It will probably surprise many people to learn that house prices are rising in most Australian capital cities at the moment.
That’s according to the new House Price Report from one of the nation’s leading real estate websites, domain.com.au.
The Domain report indicates that house prices rose in the December Quarter in five of the eight capital cities.
The report records house price growth in Melbourne, Adelaide, Perth, Hobart and Darwin in the December Quarter, led by the 3.3% quarterly rise in Darwin.
And those cities, except Melbourne, also recorded annual growth in their house prices.
The Domain figures indicate that Adelaide house prices rose 10% in 2022, while Perth rose around 6% and Darwin and Hobart recorded smaller increases.
The weakest market has been Sydney, where house prices dropped 11% in 2022, including a 2.1% decrease in the December Quarter.
Brisbane also fell in the December Quarter, by 1.8%, and because of the size and weight of those two big cities, the overall average result for the combined capital cities was a decrease of 0.7% in the December Quarter and a 5% decrease for the year.
But the Domain analysis finds that this overall December Quarter result means that the worst of the downturn is over.
It says in its analysis:
“Australia’s housing market downturn lost momentum over the December Quarter with combined capital house prices declining six times slower and unit prices three times slower than the previous quarter.
“This suggests that the peak rate of the quarterly decline has passed, as the September Quarter bore the brunt of the initial shock of rising interest rates and exorbitant inflation levels causing house prices to fall at the fastest quarterly rate on record.”
Now, the reason I began by commenting that many of you would be surprised to hear that prices have risen in five of the eight capital cities, is that the media keeps telling us that prices are plummeting, nosediving or collapsing everywhere.
The reason they do that is because, generally speaking, media doesn’t care too much about being accurate or fair or reasonable, and it certainly doesn’t care about helping Australian consumers with good information.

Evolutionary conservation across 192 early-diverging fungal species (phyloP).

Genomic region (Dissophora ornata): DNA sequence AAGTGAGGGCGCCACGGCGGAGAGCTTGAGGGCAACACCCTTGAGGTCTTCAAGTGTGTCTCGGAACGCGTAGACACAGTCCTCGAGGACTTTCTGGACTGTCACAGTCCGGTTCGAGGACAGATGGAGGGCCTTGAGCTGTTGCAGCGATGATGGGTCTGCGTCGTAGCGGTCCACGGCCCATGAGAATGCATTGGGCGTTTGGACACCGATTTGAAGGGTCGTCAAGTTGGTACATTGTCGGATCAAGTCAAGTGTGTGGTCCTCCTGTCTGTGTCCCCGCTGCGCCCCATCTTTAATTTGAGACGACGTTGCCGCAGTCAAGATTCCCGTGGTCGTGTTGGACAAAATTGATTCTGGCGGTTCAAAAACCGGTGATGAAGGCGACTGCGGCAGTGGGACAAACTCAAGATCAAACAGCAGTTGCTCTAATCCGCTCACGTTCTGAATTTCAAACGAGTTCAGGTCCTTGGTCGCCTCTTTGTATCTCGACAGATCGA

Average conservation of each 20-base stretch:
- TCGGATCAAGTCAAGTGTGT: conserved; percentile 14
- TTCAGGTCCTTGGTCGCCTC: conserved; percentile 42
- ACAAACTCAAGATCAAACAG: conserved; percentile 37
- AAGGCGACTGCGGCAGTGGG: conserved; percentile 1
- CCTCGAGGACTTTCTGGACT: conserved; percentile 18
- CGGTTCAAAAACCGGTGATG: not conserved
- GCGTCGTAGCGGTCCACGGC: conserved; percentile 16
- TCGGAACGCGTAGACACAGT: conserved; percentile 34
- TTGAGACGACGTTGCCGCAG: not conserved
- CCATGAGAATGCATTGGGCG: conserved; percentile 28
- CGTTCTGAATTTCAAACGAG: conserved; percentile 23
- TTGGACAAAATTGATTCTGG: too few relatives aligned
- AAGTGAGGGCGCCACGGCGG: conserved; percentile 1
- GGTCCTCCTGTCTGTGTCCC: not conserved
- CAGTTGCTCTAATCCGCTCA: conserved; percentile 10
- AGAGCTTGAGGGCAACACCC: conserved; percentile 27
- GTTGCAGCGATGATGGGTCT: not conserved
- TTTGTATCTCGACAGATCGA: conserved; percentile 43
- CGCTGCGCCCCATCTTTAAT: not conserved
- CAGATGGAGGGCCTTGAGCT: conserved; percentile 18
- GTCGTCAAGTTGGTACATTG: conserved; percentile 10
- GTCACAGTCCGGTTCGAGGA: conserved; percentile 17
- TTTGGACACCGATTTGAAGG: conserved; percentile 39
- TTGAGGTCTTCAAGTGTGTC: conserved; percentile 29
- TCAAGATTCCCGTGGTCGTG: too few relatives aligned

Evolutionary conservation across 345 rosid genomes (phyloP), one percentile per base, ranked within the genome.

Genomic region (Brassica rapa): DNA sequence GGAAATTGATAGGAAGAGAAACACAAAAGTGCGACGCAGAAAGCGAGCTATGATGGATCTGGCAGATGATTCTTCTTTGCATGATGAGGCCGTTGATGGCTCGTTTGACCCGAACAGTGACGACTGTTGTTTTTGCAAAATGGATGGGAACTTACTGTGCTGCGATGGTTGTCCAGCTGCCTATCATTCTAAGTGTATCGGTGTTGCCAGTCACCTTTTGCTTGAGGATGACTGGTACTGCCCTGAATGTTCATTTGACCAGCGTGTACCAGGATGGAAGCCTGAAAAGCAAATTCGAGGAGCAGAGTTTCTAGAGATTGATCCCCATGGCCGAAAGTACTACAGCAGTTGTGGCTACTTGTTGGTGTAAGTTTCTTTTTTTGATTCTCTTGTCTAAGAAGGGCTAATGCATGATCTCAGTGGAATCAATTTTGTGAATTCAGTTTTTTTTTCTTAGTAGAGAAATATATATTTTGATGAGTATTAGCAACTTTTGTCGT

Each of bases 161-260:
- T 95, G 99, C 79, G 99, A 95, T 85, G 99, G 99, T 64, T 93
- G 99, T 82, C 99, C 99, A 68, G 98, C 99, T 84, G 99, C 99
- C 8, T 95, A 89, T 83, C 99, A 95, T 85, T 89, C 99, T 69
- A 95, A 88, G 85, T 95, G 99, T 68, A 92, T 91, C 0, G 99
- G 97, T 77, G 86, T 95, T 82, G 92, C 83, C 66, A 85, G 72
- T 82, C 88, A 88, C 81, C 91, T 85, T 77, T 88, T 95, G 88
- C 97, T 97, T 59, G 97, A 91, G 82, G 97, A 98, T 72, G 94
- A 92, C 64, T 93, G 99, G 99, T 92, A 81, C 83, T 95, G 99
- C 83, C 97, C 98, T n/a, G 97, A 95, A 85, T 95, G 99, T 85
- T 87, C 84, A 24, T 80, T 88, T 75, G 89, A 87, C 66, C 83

It simply wants to generate clickbait headlines and so media will usually emphasise any sensational negatives it can find – or invent.
This is fed by the publicity tarts at CoreLogic, who always have the most negative figures of all the property research entities – and who will always focus on the negatives in their data to maximise their publicity opportunities.
So, given that the Domain figures are so different to the CoreLogic figures, you may wonder whose data you can believe.
This is a question I’m asked repeatedly – who has the best price data?
The reality is that all real estate data is dodgy data to a certain degree.
Whether it’s prices, rents, vacancies or yields, they’re all rubbery figures.
But, given the choice between Domain or CoreLogic, I would choose Domain every time, because I believe they take greater care with their research analyst, whereas CoreLogic’s biggest motivation is maximising publicity.
In their haste to be first to publish data on prices, they can be a tad sloppy.
Domain takes more care and their figures overall are more accurate and realistic.
So, let me repeat, according to Domain, more capital cities have rising prices than those that have falling prices.
And that gives further weight to our forecast that the property prices are likely to rise in 2023 and that many locations across Australia will deliver capital growth this year.